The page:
The modifications made by the official translation to the meaning of the somewhat obscure original have made this prayer more accessible to the modern worshipper.


O God, who have shown forth your salvation
to all the ends of the earth,
grant, we pray,
that we may look forward in joy
to the glorious Nativity of Christ.

The Latin original was somewhat simplified for the 1970 Missal. The full text from the Rotulus could be translated thus:

O God, who have shown forth with shining signs your salvation,
which has been proclaimed to all the ends of the earth,
grant, we pray,
that we who solemnly await the glory of his nativity
may no longer be enslaved by the deceits of our enemies.

'Shining signs' refers to the star of Bethlehem (Matt 2,2; 9-10) and perhaps the appearance of angels at the birth of Christ (Luke 2, 9-15). The use of the phrase 'your salvation' to refer to Christ is derived from Luke 2,30 (the Nunc Dimittis). Christ is not named in the Rotulus text, but the addition of his name in the official version makes the prayer more readily comprehensible.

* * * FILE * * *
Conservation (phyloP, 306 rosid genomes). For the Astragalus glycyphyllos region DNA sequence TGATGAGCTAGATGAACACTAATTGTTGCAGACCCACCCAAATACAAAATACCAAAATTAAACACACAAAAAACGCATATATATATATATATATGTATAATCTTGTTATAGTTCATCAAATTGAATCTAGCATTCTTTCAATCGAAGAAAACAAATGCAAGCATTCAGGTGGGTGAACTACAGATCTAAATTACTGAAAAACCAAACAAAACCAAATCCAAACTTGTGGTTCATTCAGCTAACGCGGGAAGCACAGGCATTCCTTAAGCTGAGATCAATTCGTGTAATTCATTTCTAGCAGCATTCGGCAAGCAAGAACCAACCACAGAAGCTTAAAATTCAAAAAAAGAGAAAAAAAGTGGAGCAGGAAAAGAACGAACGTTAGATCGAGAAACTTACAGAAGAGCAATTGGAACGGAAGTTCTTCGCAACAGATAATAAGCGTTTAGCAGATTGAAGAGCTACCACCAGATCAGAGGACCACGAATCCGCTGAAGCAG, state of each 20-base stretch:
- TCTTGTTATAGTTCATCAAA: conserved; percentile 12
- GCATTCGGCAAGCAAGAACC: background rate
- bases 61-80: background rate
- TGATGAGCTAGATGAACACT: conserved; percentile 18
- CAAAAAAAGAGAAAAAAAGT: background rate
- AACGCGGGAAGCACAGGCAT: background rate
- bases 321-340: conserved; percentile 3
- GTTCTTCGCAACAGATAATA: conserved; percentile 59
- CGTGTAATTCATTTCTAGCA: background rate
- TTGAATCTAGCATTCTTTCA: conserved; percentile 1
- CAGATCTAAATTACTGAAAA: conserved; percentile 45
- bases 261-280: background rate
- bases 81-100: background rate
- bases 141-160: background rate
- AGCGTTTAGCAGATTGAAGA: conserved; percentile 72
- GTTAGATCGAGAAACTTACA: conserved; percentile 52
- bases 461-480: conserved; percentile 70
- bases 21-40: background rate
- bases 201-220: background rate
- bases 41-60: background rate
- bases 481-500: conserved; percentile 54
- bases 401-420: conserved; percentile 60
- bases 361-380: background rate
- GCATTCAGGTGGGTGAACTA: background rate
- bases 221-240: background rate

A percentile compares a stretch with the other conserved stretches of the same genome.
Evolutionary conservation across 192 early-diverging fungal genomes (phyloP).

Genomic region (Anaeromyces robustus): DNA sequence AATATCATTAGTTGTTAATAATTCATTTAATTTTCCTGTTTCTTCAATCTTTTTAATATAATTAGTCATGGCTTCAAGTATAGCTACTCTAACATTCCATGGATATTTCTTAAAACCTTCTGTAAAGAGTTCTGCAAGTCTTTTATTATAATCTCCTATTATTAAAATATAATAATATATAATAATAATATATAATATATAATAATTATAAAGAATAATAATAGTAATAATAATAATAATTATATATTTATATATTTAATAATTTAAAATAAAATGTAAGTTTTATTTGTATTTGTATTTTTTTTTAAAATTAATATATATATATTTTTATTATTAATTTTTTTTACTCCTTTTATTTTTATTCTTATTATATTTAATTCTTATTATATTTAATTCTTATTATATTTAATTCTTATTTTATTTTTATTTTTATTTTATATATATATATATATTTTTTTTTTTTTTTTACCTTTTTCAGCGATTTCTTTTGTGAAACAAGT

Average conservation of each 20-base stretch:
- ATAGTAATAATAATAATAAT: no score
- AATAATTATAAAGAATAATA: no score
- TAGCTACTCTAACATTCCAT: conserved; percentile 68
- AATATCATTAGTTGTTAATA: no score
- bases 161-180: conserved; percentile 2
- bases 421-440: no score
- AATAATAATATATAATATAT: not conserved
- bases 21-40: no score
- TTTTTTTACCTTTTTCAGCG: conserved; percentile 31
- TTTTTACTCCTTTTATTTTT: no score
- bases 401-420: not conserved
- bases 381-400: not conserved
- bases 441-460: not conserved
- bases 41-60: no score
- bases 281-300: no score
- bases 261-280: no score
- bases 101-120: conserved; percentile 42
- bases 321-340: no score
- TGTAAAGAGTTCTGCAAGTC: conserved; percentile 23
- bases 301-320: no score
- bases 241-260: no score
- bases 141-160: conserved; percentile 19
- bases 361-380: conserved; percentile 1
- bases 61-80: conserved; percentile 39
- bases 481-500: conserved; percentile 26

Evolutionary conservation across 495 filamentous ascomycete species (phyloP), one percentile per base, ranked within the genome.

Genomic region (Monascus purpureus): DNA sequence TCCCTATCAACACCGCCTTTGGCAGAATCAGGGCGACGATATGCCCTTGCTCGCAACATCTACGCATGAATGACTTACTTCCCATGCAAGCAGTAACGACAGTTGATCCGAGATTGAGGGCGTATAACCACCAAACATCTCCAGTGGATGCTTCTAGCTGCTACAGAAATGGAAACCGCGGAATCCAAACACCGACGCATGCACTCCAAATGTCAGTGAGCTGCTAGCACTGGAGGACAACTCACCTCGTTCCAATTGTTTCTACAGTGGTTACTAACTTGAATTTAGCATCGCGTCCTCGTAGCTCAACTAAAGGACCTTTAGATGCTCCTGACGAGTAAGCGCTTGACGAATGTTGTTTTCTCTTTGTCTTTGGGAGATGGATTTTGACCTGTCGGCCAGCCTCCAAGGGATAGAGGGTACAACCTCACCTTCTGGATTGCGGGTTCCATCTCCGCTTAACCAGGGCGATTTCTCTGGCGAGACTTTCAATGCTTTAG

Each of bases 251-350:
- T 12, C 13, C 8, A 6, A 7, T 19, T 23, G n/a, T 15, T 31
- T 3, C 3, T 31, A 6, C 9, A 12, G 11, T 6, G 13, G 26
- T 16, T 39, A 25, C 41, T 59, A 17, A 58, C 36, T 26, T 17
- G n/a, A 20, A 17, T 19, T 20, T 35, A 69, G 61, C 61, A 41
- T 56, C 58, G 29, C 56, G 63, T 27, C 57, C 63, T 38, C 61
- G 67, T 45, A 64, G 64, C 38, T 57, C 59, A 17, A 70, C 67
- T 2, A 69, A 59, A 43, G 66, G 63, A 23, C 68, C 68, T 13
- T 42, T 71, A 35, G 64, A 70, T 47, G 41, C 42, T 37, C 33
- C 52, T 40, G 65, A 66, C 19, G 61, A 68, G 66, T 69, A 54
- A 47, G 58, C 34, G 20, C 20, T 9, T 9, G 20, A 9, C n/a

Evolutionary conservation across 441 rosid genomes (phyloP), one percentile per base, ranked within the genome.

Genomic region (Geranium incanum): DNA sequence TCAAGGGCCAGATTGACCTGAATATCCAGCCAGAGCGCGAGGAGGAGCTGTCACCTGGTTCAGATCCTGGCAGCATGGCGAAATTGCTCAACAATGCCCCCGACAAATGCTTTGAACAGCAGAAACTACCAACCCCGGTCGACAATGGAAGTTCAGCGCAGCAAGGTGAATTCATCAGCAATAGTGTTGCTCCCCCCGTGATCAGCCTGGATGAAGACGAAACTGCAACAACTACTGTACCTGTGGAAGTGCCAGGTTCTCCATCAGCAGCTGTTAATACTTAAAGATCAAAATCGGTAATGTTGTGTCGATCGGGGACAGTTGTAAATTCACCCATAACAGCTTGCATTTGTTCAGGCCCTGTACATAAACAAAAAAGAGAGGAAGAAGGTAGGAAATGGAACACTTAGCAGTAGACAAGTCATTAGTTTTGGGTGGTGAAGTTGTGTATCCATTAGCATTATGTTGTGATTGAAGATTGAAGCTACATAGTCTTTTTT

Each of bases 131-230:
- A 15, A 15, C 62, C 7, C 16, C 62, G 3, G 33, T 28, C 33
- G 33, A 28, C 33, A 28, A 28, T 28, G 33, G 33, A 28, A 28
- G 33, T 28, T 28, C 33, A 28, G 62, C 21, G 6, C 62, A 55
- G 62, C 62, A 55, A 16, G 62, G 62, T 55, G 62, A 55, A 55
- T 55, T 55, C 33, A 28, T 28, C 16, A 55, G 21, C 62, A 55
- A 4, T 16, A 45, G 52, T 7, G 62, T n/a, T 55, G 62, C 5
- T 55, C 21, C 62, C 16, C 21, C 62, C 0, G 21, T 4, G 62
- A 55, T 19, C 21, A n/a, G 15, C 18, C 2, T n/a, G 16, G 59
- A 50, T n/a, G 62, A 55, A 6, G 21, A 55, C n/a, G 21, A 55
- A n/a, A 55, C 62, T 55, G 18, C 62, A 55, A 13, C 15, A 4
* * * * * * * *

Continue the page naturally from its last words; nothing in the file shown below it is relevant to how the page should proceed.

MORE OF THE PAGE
Almighty God, who command us
to prepare the way for Christ the Lord,
grant in your kindness, we pray,
that no infirmity may weary us
as we long for the comforting presence
of our heavenly physician.

This text, too, appears in the 1970 Missal in a somewhat pruned version. The original can be translated:

Almighty God, who command us
to pass through the gate of justice 
and prepare the way for Christ the Lord,
grant in your kindness
that no infirmity may weary us
as we long for the glowing presence
of the heavenly physician.

The phrase 'gate of justice' seems not to occur in Scripture, but probably alludes to the 'narrow gate' mentioned by Jesus in Matt 7,13 and Luke 13,24.